Creating accessible materials helps all learners in your course and provides them with equal access to course materials and learning opportunities. Digital accessibility like consistent semantic markup and clean links makes it easier for everyone to navigate and understand the materials and activities that you put in your Canvas course site. This includes not just documents and videos, but also assignment directions and test questions.
According to the National Center for Education Statistics, 19% of undergraduates in the US report a disability, and in our current pandemic even more students are dealing with severe stress and uncertain internet access. Accessibility practices help remove barriers to your student learning and lower the extra cognitive load of understanding poorly formatted materials or instructions. It will benefit not only students with different types of disabilities, but also people who come from different language backgrounds, and those who may not be familiar with the topic. Here are five concrete steps you can take in your course to improve the accessibility of your course materials.
1. Use Headings, tables, and lists to mark up your text
Headings, tables, and lists are built-in features in Canvas, MS Word, Powerpoint, Google Docs, and many other tools. By using the markup buttons to format text as, for example, Header 2 or a bullet-point list, you allow assistive technologies such as screen readers to indicate a header or list. This helps learners to quickly navigate between important sections in the document, whether they use assistive technology or not, and also keeps your formatting consistent.
use heading levels rather than just manually change the text size and attributes (bold, italics, etc)
create formatted tables for data display, using built in styles rather than manually changing the background color or size of certain rows and columns
create lists using the built-in list buttons, instead of simply adding manual numbers or using tabs or spaces for indentation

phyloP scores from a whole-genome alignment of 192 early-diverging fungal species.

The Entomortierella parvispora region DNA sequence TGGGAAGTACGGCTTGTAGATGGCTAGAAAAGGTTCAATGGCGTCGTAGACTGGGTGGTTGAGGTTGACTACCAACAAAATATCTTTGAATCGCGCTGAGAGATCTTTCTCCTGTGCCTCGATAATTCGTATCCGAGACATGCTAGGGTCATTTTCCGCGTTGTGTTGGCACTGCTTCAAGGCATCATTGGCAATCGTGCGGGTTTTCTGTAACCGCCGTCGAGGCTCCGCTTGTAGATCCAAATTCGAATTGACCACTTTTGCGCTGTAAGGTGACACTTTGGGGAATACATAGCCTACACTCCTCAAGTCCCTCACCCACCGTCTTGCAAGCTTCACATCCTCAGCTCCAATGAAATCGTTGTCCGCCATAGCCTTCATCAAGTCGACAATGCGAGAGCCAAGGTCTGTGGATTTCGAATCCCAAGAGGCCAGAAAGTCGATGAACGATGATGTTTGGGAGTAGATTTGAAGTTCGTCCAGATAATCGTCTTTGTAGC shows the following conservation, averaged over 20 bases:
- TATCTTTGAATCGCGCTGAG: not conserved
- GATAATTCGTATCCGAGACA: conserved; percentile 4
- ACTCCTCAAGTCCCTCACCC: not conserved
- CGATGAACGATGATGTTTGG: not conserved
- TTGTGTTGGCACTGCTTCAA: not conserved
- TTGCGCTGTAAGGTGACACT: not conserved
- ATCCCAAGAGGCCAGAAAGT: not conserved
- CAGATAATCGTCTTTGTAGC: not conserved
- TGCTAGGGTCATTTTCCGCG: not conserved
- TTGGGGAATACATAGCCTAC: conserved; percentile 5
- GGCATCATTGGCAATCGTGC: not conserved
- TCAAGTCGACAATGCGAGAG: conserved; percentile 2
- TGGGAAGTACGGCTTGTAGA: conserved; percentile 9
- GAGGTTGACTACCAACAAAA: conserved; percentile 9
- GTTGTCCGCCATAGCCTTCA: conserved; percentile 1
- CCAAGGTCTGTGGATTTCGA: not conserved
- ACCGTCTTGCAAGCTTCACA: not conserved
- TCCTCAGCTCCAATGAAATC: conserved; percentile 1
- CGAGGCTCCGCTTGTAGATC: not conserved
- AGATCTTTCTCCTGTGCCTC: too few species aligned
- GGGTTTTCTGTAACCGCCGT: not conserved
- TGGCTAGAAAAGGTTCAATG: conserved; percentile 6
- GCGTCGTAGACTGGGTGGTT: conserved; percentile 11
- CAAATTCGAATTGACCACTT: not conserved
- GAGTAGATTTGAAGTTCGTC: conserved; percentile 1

2. Provide alternative (alt) text for images
Adding alt-text to your images allows screen readers to describe the images to visually impaired users so that they can understand it. Canvas, MS Word, and PowerPoint all provide options to add alt-text to your images. For decorative images that do not convey any content, such as borders or decorative banners, leave the alt-text blank. Canvas even provides a check-box in image settings, to mark them as decorative.
3. Create Accessible links
Making hyperlinks accessible is one of the more important factors of online accessibility. A clickable link should provide users with information on where the link will take them when it’s clicked. Use link text such as the title of the linked document, or “more information on incarceration” or “tomorrow’s quiz.” Do not use words such as "click here" or "more" for link text, as that does nothing to help readers identify what the link is. Similarly, do not use full URLs, which often do not give any real indication of what they link to and will be read letter-by-letter by screen readers. Only use the full URL in a document you’ll distribute in print, where readers will be required to re-type the address.
4. Use captions for videos.
Provide captions for your videos; this will assist everyone in comprehension of the materials, including international students, those with hearing disabilities, and students who have to study in noisy locations. Similarly, provide a transcript for audio files. You have the option to order captions and transcripts for all of your videos and audio files uploaded to your My Media in Canvas course.
5. Provide good color contrast.
When you are choosing colors for your document, such as header colors or PowerPoint theme colors, make sure to provide high enough color contrast between the background and foreground for easy reading by most users. Use color-contrast-checking tools, such as the Canvas Accessibility Checker or WebAIM’s Color Contrast Checker, which will allow you to see if the colors you are using meet the guidelines. Note that some students will actually need a low-contrast view to most easily read your materials, so it’s a good idea to leave your Canvas pages and assignments un-colored. This will allow each student’s personal browser settings to take effect.
These steps will help make your online materials and activities easier for all your students to understand and navigate through. If you are interested in more comprehensive steps you can take to improve accessibility, we have provided several excellent places to start in the Further Reading below, and you can always contact us directly at LSATSLearningTeachingConsultants@umich.edu if you have questions!
University of Michigan Accessibility Website This website compiles all of the accessibility content created specifically for faculty and staff at the University of Michigan. It is also the place to go to request help on any accessibility-related issues.
Web Accessibility In Mind (WebAIM) has excellent guidelines and how-tos in their articles.
Some helpful tools:
 Snyder, T. D., de Brey, C., & Dillow, S. A. (2019). Digest of Education Statistics 2017, NCES 2018-070. National Center for Education Statistics., Table 311.10